The Foreign Service Journal, December 2023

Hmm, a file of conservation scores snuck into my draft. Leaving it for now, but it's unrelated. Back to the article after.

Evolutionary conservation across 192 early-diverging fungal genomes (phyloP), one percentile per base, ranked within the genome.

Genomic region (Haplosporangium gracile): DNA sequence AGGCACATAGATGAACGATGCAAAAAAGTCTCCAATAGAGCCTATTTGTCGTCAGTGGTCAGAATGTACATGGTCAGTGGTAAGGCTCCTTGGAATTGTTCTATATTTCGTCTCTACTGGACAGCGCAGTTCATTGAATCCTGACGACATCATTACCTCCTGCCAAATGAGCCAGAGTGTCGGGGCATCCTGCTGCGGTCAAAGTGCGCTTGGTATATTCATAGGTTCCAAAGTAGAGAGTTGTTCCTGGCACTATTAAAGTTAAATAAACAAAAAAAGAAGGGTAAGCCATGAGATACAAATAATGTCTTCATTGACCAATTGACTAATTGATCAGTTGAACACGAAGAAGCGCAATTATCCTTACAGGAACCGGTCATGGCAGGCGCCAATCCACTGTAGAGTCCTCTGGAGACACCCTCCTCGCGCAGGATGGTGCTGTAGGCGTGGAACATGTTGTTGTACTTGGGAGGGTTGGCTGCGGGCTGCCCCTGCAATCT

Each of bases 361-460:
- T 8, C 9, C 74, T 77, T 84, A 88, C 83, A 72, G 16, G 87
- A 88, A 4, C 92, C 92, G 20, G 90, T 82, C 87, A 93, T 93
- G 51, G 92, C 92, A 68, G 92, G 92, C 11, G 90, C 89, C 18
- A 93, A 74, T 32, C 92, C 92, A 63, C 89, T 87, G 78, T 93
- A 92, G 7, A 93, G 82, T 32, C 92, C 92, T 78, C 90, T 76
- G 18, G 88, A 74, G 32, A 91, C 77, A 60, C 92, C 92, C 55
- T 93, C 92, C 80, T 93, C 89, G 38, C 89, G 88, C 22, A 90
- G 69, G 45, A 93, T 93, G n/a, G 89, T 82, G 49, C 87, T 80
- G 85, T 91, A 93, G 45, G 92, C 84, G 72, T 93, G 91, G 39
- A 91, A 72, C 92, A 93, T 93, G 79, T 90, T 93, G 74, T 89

50 DECEMBER 2023 | THE FOREIGN SERVICE JOURNAL from 25 countries to attend hearings on the case and spent time with the activist’s family and lawyers, demonstrating U.S. leadership in support of human rights. When prosecutors piled on new charges that included high treason, Burnstein pressed the State Department to include Kara-Murza in a new campaign to free political prisoners worldwide, collaborating with the public affairs team to amplify the campaign. When the court imposed a 25-year sentence, Burnstein served as the site officer at the courthouse where Ambassador Lynne Tracy publicly condemned the court’s decision, an act that garnered international media attention and ensured Russia’s crackdown on democracy drew the spotlight it deserved. “Supporters of political prisoners say that a major fear of those in detention is that they have been forgotten—out of sight and out of mind,” said Burnstein. “But they are not forgotten, and the United States continues to call attention to those cases and work for their release.” Since joining the Foreign Service in 2012, Dave Burnstein has served in Kazakhstan, Afghanistan, Azerbaijan, Russia, and Washington, D.C. He was a political officer at U.S. Embassy Moscow from August 2021 until September 2023, when he was declared persona non grata by the Russian government and given seven days to leave the country. A native of Louisville, Kentucky, Burnstein served as a U.S. Army officer and worked as an attorney prior to joining the State Department. M. Juanita Guess Award for a Community Liaison Office Coordinator Erin Cederlind Morale Building and Evacuation Support When Erin Cederlind arrived in post-pandemic Djibouti, she immediately threw herself into the event planning that is essential to the job of a community liaison office coordinator (CLO), starting with a Halloween Trunk-or-Treat party and moving on to events for all segments of the embassy population, including adults, children, singles, and couples. There wasn’t much of a blueprint for her and her co-CLO to work with, as events at the embassy had been put on hold while COVID-19 spread across the globe. “In the aftermath of the pandemic, many posts around the world had lost the connections and traditions they’d worked hard to create over the years,” said Cederlind. “Djibouti was no different—so when I started as CLO, there was a lot of rebuilding to be done. But with each task came an opportunity to consider the best approach and try new ideas.” Cederlind began creating fun, low-to-no-cost events for the community, partnering with the Regional Security Office and others to develop brown bag informational lunches; editing Djibouti’s first “Post Info to Go” video; participating in diversity, equity, inclusion, and accessibility events; refreshing contacts with local guides and vendors that had been lost during the pandemic; and serving on family member appointment (FMA) interview panels. Her workload changed suddenly when nearby Sudan went on ordered departure, and Djibouti was told to prepare for an influx of evacuees from Khartoum. Cederlind worked dozens of hours of overtime as she canvassed the embassy community for clothing, toiletries, pet supplies (a real rarity in Djibouti), baby supplies, and other essential and comfort items. When the military rescue effort began to evacuate people from Khartoum, Cederlind reported for work at 3 a.m. to await the evacuees at nearby Camp Lemonnier. When more than 80 U.S. diplomats and their family members—including several pets and young children—arrived in Djibouti en route to Germany, they found everything they needed to relax and de-stress during these first moments of safety before continuing their onward travel later that day. “Years ago, my husband and I left Libya just a few months before the embassy was evacuated,” said Cederlind. “As the situation there worsened, we followed the news of what was happening, and being unable to help was a terrible feeling. When our embassy became part of the planning to evacuate Khartoum, I was very glad to be able to help this time around. I hope I brought a measure of comfort to those who came through Djibouti.” Erin Cederlind. Her workload changed suddenly when nearby Sudan went on ordered departure, and Djibouti was told to prepare for an influx of evacuees from Khartoum.